Since it looks like the leaves on the lime tree are not as thick and fully grown as in September 2011 it seems the photo was taken in in a year it was still developing it’s foliage after pruning. In Philipp’s photo it is not as wide and full as in the photo of September 2011 after growing for three years. We don’t have a photo taken in the autumn in the same year of pruning, but we do have a good comparison of the pruned tree in spring and autumn one year later:
May 2012 (pruned):
Explore One man's perspectives' photos on Flickr. One man's perspectives has uploaded 36575 photos to Flickr.flic.kr
October 2013 (growing):
Explore Aris Jansons' photos on Flickr. Aris Jansons has uploaded 14953 photos to Flickr.flic.kr
We can clearly see the similarities regarding the thickness of the foliage in Philipp’s photo. So we have to disregard 2006 and 2007 as possible years, since the foliage is much too wide and thick. And since the tree was pruned in 2008, it would never have had foliage that was thick enough later that year to produce the view we see in Philipp’s photo. So we are now left with the only possible year and season that Philipp could have made this photo.
The current time frame: August 2009 up to late October 2009
Let the sun do the talking
Now on to the last part, what week and what time was the photo taken? let’s first have a look at the shadows that are visible in the photograph.
We see that the sun lights up the south west part of the embassy, and we can distinguish a small shadow on the little balcony of the wall itself, which gives us a very precise indication of the position of the sun during August and September of 2009. The time would have been somewhere around 14:45 to 14:55 CET, which is easy to find out using the website https://www.suncalc.org (the embassy is located in the green circle)
Then we look at the other shadows and we can see the outlines of the church and the little ornaments on the street:
We need to find the position of the blue dot, so we can use that to triangulate the length of the shadow. So we go to Google Streets and we plot the spot on the street to get a sense of placement in regards to the building and its surroundings:
The location of the dot is near the edge of the side walk, at roughly 3/4 of the building if we start looking from behind us (since most photos are taken from there). If we go to Bing Maps, we can get a pretty good idea of how long the shadow will be if we measure it from the base of the building. I did not use the satellite image for this picture, simply for clarification, but that too gives you pretty much the same distance: 22 meters.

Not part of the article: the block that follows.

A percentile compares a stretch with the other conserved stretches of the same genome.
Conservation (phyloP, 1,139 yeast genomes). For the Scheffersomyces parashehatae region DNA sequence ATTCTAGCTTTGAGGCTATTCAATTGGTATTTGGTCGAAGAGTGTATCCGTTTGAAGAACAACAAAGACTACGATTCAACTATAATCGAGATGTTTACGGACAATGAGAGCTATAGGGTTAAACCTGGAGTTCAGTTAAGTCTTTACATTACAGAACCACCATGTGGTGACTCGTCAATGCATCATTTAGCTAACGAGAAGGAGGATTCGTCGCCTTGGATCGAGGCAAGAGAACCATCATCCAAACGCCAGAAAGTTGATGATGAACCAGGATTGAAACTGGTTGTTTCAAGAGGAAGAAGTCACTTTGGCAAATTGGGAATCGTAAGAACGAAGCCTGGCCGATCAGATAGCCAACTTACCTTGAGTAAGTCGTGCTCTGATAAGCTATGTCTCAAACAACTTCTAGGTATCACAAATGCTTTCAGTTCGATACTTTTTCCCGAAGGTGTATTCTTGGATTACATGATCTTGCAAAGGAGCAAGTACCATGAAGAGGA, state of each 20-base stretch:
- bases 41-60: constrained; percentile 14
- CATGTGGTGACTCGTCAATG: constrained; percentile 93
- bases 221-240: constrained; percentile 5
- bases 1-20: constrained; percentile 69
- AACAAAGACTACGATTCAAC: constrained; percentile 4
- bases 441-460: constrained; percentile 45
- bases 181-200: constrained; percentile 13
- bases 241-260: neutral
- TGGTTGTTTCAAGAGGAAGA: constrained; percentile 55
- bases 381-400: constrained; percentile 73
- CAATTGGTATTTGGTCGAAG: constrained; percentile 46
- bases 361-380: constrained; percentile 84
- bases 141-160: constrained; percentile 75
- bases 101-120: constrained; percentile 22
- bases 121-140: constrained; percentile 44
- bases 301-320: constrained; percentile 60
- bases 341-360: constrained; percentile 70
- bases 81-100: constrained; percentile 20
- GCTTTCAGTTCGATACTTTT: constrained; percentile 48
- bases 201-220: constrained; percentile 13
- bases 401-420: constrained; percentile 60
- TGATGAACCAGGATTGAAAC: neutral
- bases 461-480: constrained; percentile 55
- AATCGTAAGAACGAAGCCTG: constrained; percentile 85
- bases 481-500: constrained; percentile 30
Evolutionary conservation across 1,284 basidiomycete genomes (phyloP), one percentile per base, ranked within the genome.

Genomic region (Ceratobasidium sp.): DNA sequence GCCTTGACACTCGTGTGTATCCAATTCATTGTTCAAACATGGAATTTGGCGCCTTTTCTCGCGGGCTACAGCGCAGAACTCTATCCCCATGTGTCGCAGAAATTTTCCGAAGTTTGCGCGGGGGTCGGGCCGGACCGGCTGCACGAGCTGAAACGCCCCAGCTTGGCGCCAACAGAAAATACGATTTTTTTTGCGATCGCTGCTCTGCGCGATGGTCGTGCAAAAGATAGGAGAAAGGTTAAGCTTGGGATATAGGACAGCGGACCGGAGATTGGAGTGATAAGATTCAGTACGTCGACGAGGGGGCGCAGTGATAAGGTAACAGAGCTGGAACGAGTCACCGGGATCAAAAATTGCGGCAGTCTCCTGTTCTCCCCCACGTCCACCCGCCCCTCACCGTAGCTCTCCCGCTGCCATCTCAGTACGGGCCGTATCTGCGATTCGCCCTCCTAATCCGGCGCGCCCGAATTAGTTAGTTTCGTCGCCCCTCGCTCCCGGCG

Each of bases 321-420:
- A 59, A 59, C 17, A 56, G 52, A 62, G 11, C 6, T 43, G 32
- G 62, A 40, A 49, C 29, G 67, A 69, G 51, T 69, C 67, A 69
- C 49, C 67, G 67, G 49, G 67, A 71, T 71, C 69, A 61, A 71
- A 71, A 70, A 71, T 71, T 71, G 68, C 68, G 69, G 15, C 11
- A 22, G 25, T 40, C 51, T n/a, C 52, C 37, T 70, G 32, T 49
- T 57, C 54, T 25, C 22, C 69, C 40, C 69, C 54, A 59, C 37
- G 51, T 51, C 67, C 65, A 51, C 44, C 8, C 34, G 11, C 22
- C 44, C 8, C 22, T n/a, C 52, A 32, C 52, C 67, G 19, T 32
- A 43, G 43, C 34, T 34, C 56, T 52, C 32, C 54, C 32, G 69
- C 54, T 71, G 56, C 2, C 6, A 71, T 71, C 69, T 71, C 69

Now we can go back to Suncalc again, because it can give us accurate information about the length of a shadow that is cast by an object. But before we can do that we need to know how tall the little ornament is on the corner of the church. For that we will have a look in Google Streetview at the front of the church, since that seems to be the same height as the back, but where we are able to use the parked Renault Trafic as a reference. Looking up the specs on the internet gives us a height of 1940cm that we can use as comparison:
I moved some distance away to reduce the influences of perspective and we start measuring the amount of vans we need to stack to get to the top of the ornament:
That seems to be 8 vans in total, and even though this is not super precise, it should be more than enough to solve this quiz. We input the total height as 15.5 meters in Suncalc and we start looking for a date in August to late October 2009 to find a moment in time where we are able to cast a shadow that is about 22 meters long at 14:50 CET in the afternoon. And we come up with the following possible date: 9 or 10 September 2009 at 14:50 CET in the afternoon:
One day before posting this write-up the actual date was spoiled by Philipp and without using that knowledge but simply looking at the facts, I was able to get close. The date was actually the 1st of September 2009.
Looking back now it is pretty amazing that it was possible to get within a week of the actual making of the photo. Especially when we realize that neither of us knew whether this was possible at all.
Thank you all for the wonderful collaboration! Because I doubt I would have been able to do this write-up at all without all of your help. So an extremely big thank you to: ZeroQQ, Fiete Stegers, AitYaakub and Lars Wieland for all the collaboration. And of course Philipp Dudek for providing us with one of the most challenging quizzes so far!